The International Monetary Fund (IMF) has released $4.6 billion in aid to Greece, after a year-long delay to ensure that Athens was meeting the targets set by bailout lenders.
The disbursement followed the Euro group's release of €6.3 billion ($8.6 billion) in rescue programme support to Greece at the end of April, following progress in cleaning up of finances by the Greek government and the narrowing its budget deficit.
The executive board of the International Monetary Fund (IMF) on Friday completed the fifth review of Greece's performance under an economic programme supported by an Extended Fund Facility (EFF) arrangement.
The disbursement of SDR 3.01 billion (about €3.41 billion, or $4.64 billion) would bring total disbursements under the arrangement to SDR 10.22 billion (about €11.58 billion, or $15.75 billion), IMF said.
The IMF board also waived the nonobservance of the performance criterion on domestic arrears in the light of corrective actions taken by the government. The loan has also been rephrased in three disbursements to remove the anomalies caused by the delays in programme implementation.
The EFF arrangement, which was approved on 15 March 2012, is part of a joint package of financing with euro area member states amounting to about €173 billion over four years. It entails exceptional access to IMF resources equivalent to about 2,159 per cent of Greece's quota.
''The Greek authorities have made significant progress in consolidating the fiscal position and rebalancing the economy. The primary fiscal position is in surplus ahead of schedule, and Greece has gone from having the weakest to the strongest cyclically-adjusted primary fiscal balance in the euro area in just four years.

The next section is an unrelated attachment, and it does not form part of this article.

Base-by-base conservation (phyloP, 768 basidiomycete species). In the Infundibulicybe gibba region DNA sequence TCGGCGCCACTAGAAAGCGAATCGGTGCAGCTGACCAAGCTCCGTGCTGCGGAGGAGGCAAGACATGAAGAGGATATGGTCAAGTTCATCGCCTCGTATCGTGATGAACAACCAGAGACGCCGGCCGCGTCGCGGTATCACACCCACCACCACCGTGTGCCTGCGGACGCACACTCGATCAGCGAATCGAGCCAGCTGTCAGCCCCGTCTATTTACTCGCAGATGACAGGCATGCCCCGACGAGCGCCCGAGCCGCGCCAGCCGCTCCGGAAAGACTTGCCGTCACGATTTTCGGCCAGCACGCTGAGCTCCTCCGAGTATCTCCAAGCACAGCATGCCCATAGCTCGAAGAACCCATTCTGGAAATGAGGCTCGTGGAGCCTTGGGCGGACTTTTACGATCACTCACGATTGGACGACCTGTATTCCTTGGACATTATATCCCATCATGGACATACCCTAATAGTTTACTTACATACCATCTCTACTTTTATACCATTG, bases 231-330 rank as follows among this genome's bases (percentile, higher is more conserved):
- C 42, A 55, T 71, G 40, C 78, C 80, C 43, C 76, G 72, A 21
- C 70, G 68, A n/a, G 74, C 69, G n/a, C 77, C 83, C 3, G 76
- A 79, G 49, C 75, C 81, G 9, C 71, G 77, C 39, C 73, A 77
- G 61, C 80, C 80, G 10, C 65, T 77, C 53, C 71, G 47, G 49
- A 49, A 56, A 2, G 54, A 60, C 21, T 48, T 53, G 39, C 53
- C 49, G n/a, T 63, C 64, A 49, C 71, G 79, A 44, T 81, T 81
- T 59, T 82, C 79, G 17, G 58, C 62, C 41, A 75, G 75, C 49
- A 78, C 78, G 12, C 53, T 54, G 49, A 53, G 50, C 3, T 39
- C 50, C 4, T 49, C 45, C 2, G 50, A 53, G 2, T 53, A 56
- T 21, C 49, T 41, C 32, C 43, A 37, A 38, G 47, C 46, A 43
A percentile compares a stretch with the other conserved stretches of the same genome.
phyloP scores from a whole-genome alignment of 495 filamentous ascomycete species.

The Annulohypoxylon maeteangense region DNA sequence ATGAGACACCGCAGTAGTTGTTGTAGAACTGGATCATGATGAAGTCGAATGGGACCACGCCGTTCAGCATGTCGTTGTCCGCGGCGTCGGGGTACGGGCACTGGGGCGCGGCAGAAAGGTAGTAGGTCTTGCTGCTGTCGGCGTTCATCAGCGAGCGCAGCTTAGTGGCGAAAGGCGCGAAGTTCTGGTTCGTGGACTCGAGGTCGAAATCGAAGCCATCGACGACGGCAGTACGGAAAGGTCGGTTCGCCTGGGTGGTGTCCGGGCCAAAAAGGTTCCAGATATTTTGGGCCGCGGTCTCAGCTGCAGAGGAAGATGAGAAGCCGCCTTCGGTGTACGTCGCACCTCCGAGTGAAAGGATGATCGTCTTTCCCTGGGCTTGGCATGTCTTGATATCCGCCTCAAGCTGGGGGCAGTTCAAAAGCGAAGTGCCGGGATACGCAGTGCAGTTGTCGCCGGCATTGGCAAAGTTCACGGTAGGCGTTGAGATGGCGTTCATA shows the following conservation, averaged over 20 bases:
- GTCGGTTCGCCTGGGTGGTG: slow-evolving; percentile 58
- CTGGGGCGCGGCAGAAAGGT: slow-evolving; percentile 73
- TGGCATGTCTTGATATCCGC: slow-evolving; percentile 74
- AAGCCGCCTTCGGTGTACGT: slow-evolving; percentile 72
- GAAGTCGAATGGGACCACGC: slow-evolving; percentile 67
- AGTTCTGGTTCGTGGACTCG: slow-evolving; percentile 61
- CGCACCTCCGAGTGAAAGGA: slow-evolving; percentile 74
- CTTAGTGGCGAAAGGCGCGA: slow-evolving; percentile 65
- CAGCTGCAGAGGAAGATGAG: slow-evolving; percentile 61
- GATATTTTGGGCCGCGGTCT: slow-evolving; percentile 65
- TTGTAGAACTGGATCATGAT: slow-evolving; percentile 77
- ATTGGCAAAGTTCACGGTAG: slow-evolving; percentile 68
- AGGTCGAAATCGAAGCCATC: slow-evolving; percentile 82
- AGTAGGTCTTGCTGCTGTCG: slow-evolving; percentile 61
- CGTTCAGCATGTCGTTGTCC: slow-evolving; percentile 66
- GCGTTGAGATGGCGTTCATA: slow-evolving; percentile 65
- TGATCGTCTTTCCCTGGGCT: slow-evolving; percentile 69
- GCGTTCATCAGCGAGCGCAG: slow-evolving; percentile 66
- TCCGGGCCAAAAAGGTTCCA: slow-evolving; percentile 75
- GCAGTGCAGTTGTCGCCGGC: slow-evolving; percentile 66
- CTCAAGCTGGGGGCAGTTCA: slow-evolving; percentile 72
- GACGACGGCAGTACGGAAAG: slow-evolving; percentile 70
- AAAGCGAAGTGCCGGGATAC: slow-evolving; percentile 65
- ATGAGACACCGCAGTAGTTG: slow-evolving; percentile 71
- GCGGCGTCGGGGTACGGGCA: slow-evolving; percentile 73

However, several challenges remain to be overcome before stabilization is deemed complete and Greece is back on a sustainable, balanced growth path,'' Naoyuki Shinohara, deputy managing director and acting chair, stated at the end of the board meeting.
He said the Greek government should ensure additional fiscal adjustment that is necessary for debt sustainability, through durable, high-quality measures, while strengthening the social safety net.
''Despite significant wage adjustment, export performance remains comparatively weak. The redoubling of efforts to liberalise product and service markets is therefore welcome. Further measures are necessary to remove regulatory barriers to competition in key sectors and to reform investment licensing. The authorities are committed to revitalizing labor market reforms and improving the business climate.
''Addressing the very high level of nonperforming loans remains an important priority. While there is no acute stability risk, it is critical for the economic recovery that banks be adequately capitalised upfront to recognize losses on the basis of realistic assumptions about loan recovery. Efforts are being made to recapitalise the banking system and set aside the buffer of the Hellenic Financial Stability Fund to deal with contingencies that may arise during the programme.''
IMF noted that Greece's European partners have assured that they will consider further measures and assistance, if necessary, to reduce debt to substantially below 110 per cent of GDP by 2022, conditional on Greece's full implementation of the programme.
The Greek government, however, has fought to limit the austere demands of lenders, as it remained stuck in a grinding recession dating back to 2008.
The economy remained in recession in the first quarter of 2014, contracting at a 1.1 per cent annual pace, but is expected to achieve overall growth of 0.6 per cent this year.